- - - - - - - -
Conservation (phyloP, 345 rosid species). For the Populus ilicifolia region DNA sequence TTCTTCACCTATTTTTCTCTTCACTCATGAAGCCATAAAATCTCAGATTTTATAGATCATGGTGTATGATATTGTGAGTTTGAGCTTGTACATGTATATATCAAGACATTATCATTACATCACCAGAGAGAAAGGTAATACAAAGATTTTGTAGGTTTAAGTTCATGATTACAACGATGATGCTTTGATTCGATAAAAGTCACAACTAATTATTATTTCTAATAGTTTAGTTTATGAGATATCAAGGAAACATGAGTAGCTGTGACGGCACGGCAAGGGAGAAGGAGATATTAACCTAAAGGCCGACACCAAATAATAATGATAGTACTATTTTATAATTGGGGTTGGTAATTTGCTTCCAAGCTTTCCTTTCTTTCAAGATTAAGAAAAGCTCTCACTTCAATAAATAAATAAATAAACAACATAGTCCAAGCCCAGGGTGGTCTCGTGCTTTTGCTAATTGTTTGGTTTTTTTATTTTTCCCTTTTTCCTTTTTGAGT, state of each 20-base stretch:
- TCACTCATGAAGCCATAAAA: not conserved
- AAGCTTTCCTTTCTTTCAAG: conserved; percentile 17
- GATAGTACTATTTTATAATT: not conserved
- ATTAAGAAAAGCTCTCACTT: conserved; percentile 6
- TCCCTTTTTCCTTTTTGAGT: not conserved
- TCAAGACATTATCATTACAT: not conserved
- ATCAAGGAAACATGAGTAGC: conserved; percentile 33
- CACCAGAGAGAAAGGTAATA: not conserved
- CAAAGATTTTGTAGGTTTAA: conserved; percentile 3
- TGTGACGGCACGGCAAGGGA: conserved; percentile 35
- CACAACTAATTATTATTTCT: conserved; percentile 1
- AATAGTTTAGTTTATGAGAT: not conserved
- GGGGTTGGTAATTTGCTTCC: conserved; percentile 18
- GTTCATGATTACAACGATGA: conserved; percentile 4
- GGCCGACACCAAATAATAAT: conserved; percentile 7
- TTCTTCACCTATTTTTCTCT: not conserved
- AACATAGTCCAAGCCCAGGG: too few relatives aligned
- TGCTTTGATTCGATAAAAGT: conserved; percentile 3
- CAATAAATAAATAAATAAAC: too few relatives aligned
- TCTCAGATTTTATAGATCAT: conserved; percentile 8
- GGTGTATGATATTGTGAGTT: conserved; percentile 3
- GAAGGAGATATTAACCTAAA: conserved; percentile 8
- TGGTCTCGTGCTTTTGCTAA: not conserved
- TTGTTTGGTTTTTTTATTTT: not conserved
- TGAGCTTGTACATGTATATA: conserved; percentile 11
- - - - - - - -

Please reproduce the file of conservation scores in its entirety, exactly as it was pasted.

Conservation (phyloP, 345 rosid species). For the Populus ilicifolia region DNA sequence TTCTTCACCTATTTTTCTCTTCACTCATGAAGCCATAAAATCTCAGATTTTATAGATCATGGTGTATGATATTGTGAGTTTGAGCTTGTACATGTATATATCAAGACATTATCATTACATCACCAGAGAGAAAGGTAATACAAAGATTTTGTAGGTTTAAGTTCATGATTACAACGATGATGCTTTGATTCGATAAAAGTCACAACTAATTATTATTTCTAATAGTTTAGTTTATGAGATATCAAGGAAACATGAGTAGCTGTGACGGCACGGCAAGGGAGAAGGAGATATTAACCTAAAGGCCGACACCAAATAATAATGATAGTACTATTTTATAATTGGGGTTGGTAATTTGCTTCCAAGCTTTCCTTTCTTTCAAGATTAAGAAAAGCTCTCACTTCAATAAATAAATAAATAAACAACATAGTCCAAGCCCAGGGTGGTCTCGTGCTTTTGCTAATTGTTTGGTTTTTTTATTTTTCCCTTTTTCCTTTTTGAGT, state of each 20-base stretch:
- TCACTCATGAAGCCATAAAA: not conserved
- AAGCTTTCCTTTCTTTCAAG: conserved; percentile 17
- GATAGTACTATTTTATAATT: not conserved
- ATTAAGAAAAGCTCTCACTT: conserved; percentile 6
- TCCCTTTTTCCTTTTTGAGT: not conserved
- TCAAGACATTATCATTACAT: not conserved
- ATCAAGGAAACATGAGTAGC: conserved; percentile 33
- CACCAGAGAGAAAGGTAATA: not conserved
- CAAAGATTTTGTAGGTTTAA: conserved; percentile 3
- TGTGACGGCACGGCAAGGGA: conserved; percentile 35
- CACAACTAATTATTATTTCT: conserved; percentile 1
- AATAGTTTAGTTTATGAGAT: not conserved
- GGGGTTGGTAATTTGCTTCC: conserved; percentile 18
- GTTCATGATTACAACGATGA: conserved; percentile 4
- GGCCGACACCAAATAATAAT: conserved; percentile 7
- TTCTTCACCTATTTTTCTCT: not conserved
- AACATAGTCCAAGCCCAGGG: too few relatives aligned
- TGCTTTGATTCGATAAAAGT: conserved; percentile 3
- CAATAAATAAATAAATAAAC: too few relatives aligned
- TCTCAGATTTTATAGATCAT: conserved; percentile 8
- GGTGTATGATATTGTGAGTT: conserved; percentile 3
- GAAGGAGATATTAACCTAAA: conserved; percentile 8
- TGGTCTCGTGCTTTTGCTAA: not conserved
- TTGTTTGGTTTTTTTATTTT: not conserved
- TGAGCTTGTACATGTATATA: conserved; percentile 11